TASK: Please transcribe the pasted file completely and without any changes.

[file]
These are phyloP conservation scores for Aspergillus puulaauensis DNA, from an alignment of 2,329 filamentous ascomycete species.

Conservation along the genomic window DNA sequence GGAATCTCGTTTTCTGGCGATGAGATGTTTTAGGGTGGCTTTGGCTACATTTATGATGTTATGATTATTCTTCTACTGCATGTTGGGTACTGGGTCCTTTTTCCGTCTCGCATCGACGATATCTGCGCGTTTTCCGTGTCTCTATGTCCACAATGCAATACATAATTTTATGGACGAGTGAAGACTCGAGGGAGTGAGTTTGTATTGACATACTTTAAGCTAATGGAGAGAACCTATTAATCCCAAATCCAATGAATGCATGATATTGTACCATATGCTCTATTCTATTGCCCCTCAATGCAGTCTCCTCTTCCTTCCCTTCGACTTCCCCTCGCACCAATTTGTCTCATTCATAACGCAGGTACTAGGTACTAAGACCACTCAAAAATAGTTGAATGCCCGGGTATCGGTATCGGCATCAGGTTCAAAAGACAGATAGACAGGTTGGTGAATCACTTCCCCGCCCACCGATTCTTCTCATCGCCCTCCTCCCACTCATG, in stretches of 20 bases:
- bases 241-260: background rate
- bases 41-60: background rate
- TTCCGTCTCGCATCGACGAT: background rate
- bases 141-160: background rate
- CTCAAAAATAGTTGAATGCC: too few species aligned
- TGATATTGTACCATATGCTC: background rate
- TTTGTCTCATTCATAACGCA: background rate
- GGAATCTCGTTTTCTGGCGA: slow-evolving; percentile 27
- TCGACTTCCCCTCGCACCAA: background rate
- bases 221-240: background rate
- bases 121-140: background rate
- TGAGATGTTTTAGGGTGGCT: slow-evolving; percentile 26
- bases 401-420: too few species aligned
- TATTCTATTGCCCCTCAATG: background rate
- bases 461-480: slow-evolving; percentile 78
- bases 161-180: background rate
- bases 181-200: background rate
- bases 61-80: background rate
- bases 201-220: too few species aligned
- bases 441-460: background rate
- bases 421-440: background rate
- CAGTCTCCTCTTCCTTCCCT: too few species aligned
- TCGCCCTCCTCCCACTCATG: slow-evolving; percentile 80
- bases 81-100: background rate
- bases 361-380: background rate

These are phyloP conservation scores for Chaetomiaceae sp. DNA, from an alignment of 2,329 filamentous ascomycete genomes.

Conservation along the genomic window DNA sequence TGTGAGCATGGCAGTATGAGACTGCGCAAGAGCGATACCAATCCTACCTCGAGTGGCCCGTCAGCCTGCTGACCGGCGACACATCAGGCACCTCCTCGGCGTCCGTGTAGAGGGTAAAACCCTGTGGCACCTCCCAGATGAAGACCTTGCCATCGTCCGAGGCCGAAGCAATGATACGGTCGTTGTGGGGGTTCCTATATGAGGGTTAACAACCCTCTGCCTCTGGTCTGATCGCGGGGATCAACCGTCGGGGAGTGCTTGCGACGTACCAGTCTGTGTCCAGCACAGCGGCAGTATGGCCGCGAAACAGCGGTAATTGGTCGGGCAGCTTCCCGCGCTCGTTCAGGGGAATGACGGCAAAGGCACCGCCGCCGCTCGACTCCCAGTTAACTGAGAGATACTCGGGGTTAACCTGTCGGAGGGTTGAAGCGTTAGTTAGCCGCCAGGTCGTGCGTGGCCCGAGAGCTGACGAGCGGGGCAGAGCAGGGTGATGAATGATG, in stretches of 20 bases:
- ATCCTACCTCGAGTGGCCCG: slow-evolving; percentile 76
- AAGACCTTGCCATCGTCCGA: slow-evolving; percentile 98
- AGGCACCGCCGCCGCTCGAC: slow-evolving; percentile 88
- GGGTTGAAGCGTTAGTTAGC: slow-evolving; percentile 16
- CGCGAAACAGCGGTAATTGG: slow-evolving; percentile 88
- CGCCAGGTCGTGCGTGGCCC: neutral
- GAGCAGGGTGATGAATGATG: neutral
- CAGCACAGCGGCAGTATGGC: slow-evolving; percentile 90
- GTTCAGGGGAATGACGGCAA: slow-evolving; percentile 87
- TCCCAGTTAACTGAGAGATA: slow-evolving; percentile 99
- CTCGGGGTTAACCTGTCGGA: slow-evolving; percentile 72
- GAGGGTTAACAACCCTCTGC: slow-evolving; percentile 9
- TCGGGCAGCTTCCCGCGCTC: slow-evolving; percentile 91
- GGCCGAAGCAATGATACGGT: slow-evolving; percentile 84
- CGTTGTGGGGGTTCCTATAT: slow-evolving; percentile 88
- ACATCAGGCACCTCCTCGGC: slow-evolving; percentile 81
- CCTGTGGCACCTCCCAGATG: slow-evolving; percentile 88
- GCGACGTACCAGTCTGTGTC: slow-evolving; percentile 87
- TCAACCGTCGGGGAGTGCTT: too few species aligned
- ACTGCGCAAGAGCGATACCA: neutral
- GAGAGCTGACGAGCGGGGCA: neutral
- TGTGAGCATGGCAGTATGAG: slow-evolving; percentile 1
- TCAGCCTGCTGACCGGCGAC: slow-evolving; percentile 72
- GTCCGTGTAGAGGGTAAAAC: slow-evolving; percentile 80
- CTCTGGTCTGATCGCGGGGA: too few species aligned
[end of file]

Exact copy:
These are phyloP conservation scores for Aspergillus puulaauensis DNA, from an alignment of 2,329 filamentous ascomycete species.

Conservation along the genomic window DNA sequence GGAATCTCGTTTTCTGGCGATGAGATGTTTTAGGGTGGCTTTGGCTACATTTATGATGTTATGATTATTCTTCTACTGCATGTTGGGTACTGGGTCCTTTTTCCGTCTCGCATCGACGATATCTGCGCGTTTTCCGTGTCTCTATGTCCACAATGCAATACATAATTTTATGGACGAGTGAAGACTCGAGGGAGTGAGTTTGTATTGACATACTTTAAGCTAATGGAGAGAACCTATTAATCCCAAATCCAATGAATGCATGATATTGTACCATATGCTCTATTCTATTGCCCCTCAATGCAGTCTCCTCTTCCTTCCCTTCGACTTCCCCTCGCACCAATTTGTCTCATTCATAACGCAGGTACTAGGTACTAAGACCACTCAAAAATAGTTGAATGCCCGGGTATCGGTATCGGCATCAGGTTCAAAAGACAGATAGACAGGTTGGTGAATCACTTCCCCGCCCACCGATTCTTCTCATCGCCCTCCTCCCACTCATG, in stretches of 20 bases:
- bases 241-260: background rate
- bases 41-60: background rate
- TTCCGTCTCGCATCGACGAT: background rate
- bases 141-160: background rate
- CTCAAAAATAGTTGAATGCC: too few species aligned
- TGATATTGTACCATATGCTC: background rate
- TTTGTCTCATTCATAACGCA: background rate
- GGAATCTCGTTTTCTGGCGA: slow-evolving; percentile 27
- TCGACTTCCCCTCGCACCAA: background rate
- bases 221-240: background rate
- bases 121-140: background rate
- TGAGATGTTTTAGGGTGGCT: slow-evolving; percentile 26
- bases 401-420: too few species aligned
- TATTCTATTGCCCCTCAATG: background rate
- bases 461-480: slow-evolving; percentile 78
- bases 161-180: background rate
- bases 181-200: background rate
- bases 61-80: background rate
- bases 201-220: too few species aligned
- bases 441-460: background rate
- bases 421-440: background rate
- CAGTCTCCTCTTCCTTCCCT: too few species aligned
- TCGCCCTCCTCCCACTCATG: slow-evolving; percentile 80
- bases 81-100: background rate
- bases 361-380: background rate

These are phyloP conservation scores for Chaetomiaceae sp. DNA, from an alignment of 2,329 filamentous ascomycete genomes.

Conservation along the genomic window DNA sequence TGTGAGCATGGCAGTATGAGACTGCGCAAGAGCGATACCAATCCTACCTCGAGTGGCCCGTCAGCCTGCTGACCGGCGACACATCAGGCACCTCCTCGGCGTCCGTGTAGAGGGTAAAACCCTGTGGCACCTCCCAGATGAAGACCTTGCCATCGTCCGAGGCCGAAGCAATGATACGGTCGTTGTGGGGGTTCCTATATGAGGGTTAACAACCCTCTGCCTCTGGTCTGATCGCGGGGATCAACCGTCGGGGAGTGCTTGCGACGTACCAGTCTGTGTCCAGCACAGCGGCAGTATGGCCGCGAAACAGCGGTAATTGGTCGGGCAGCTTCCCGCGCTCGTTCAGGGGAATGACGGCAAAGGCACCGCCGCCGCTCGACTCCCAGTTAACTGAGAGATACTCGGGGTTAACCTGTCGGAGGGTTGAAGCGTTAGTTAGCCGCCAGGTCGTGCGTGGCCCGAGAGCTGACGAGCGGGGCAGAGCAGGGTGATGAATGATG, in stretches of 20 bases:
- ATCCTACCTCGAGTGGCCCG: slow-evolving; percentile 76
- AAGACCTTGCCATCGTCCGA: slow-evolving; percentile 98
- AGGCACCGCCGCCGCTCGAC: slow-evolving; percentile 88
- GGGTTGAAGCGTTAGTTAGC: slow-evolving; percentile 16
- CGCGAAACAGCGGTAATTGG: slow-evolving; percentile 88
- CGCCAGGTCGTGCGTGGCCC: neutral
- GAGCAGGGTGATGAATGATG: neutral
- CAGCACAGCGGCAGTATGGC: slow-evolving; percentile 90
- GTTCAGGGGAATGACGGCAA: slow-evolving; percentile 87
- TCCCAGTTAACTGAGAGATA: slow-evolving; percentile 99
- CTCGGGGTTAACCTGTCGGA: slow-evolving; percentile 72
- GAGGGTTAACAACCCTCTGC: slow-evolving; percentile 9
- TCGGGCAGCTTCCCGCGCTC: slow-evolving; percentile 91
- GGCCGAAGCAATGATACGGT: slow-evolving; percentile 84
- CGTTGTGGGGGTTCCTATAT: slow-evolving; percentile 88
- ACATCAGGCACCTCCTCGGC: slow-evolving; percentile 81
- CCTGTGGCACCTCCCAGATG: slow-evolving; percentile 88
- GCGACGTACCAGTCTGTGTC: slow-evolving; percentile 87
- TCAACCGTCGGGGAGTGCTT: too few species aligned
- ACTGCGCAAGAGCGATACCA: neutral
- GAGAGCTGACGAGCGGGGCA: neutral
- TGTGAGCATGGCAGTATGAG: slow-evolving; percentile 1
- TCAGCCTGCTGACCGGCGAC: slow-evolving; percentile 72
- GTCCGTGTAGAGGGTAAAAC: slow-evolving; percentile 80
- CTCTGGTCTGATCGCGGGGA: too few species aligned